Porting the Stock Yamaha Road Star Manifold

The manifold must be removed from the bike for this procedure. You need a variable speed Dremel tool with a course sandpaper covered cylinder that is about” in diameter.I use the one that came as part of the Dremel kit. Use the low speed setting.This tool really “Hog’s” off the rubber! Take it SLOW AND EASY !!! At least the first time.

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Porting the Stock Manifold

Porting The Stock Manifold

Its not rocket science! Its really very simple – if you have the proper tool!!

Article & Drawings by Buck

Instructions


The manifold must be removed from the bike for this procedure. You need a variable speed Dremel tool with a course sandpaper covered cylinder that is about” in diameter.I use the one that came as part of the Dremel kit. Use the low speed setting.This tool really “Hog’s” off the rubber! Take it SLOW AND EASY !!! At least the first time.

Look inside the manifold and you will see some very “Abrupt” corners where the mixture is routed left and right to the cylinders.Stick your finger in there and feel the thickness of the rubber at the corners. My guess is that it’s about” thick. Most of this can be removed with the Dremel.Chamfer this sharp edge so as to have approximately a 1″ radius. The radius isn’t that important! Just form a nice, smooth transition around those corners.

In your mind, visualize the fuel mixture flowing into the stock manifold. Those abrupt , sharp corners disrupt the mixture as it makes a right or left hand turn into the intakes.You can just picture the “Dead” areas where the mixture swirls around these sharp corners and creates turbulence. This turbulence is the cause of problems and must be reduced. Now visualize the fuel flowing around the smooth corners. Much more efficient!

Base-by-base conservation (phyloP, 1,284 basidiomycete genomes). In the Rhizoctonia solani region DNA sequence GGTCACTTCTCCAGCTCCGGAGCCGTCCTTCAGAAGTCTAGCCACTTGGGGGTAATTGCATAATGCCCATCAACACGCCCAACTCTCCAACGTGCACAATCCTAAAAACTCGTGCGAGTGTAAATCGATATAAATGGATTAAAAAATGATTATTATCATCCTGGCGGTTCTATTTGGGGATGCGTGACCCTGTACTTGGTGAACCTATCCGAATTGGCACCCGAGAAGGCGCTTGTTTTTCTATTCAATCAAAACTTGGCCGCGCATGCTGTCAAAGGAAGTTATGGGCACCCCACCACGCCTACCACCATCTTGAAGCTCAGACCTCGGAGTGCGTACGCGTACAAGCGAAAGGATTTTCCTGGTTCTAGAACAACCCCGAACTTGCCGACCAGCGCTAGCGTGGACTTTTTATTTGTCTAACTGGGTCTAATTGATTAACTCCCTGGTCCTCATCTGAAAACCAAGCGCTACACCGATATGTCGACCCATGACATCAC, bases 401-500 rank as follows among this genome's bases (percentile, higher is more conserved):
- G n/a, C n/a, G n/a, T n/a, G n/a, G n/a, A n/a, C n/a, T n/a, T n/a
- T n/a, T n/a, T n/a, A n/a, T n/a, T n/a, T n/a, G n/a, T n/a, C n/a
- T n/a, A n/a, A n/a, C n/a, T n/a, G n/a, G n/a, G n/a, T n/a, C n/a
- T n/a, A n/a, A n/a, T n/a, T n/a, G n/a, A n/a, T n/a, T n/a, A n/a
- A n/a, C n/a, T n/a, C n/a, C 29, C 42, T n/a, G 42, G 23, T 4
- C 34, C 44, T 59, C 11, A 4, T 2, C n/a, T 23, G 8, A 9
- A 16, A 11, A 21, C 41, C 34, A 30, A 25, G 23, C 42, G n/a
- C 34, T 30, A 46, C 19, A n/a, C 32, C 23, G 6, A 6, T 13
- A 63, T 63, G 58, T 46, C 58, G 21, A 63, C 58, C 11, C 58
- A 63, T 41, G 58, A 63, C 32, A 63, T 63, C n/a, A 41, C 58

The two pictures give you an example of what the manifold looks like now,and what it should look like after porting. Click on any picture to enlarge.

Porting the Stock ManifoldAs you are grinding the rubber away , you will eventually come to the aluminum casting that feeds each cylinder. Don’t panic ! This is where I usually stop, but I am sure you could go a bit farther.Keep on checking the thickness of the rubber at those corners.Do a bit on each side, alternating between sides.Remember : If the rubber is cut too thin, your carburetor will fall off!Not really, but don’t go too far.

The idea here is to “Smooth” the flow of mixture as it splits left and right to each intake.As you are grinding, constantly check that both sides are “EQUAL” in size.This is EXTREMELY important for a balanced fuel flow to each piston.The shape and depth of cut MUST BE THE SAME on both sides !!If not, your bike will veer left or right!!

This operation typically takes me less than 1/2 hour – being very careful to “Balance” the cuts.Just hold a firm hand on the tool , and check often with your finger.I hold the manifold in my left hand. You may find it easier to mount it in a vice.Bright lighting is necessary to see where you are grinding. I would not worry about smoothingthe surfaces too much.It just won’t buyany performance improvement. Increasing the “Bore” diameter will not gain you any performance improvement. Just attack those sharp corners.

It’s virtually impossible to mess up a manifold, as long as both sides are cut the same!!!Actually, nothing can be much worse than stock!

Hey guys, put another notch in your butt stock!! Just do it!! I promise you will feel the difference.

Buck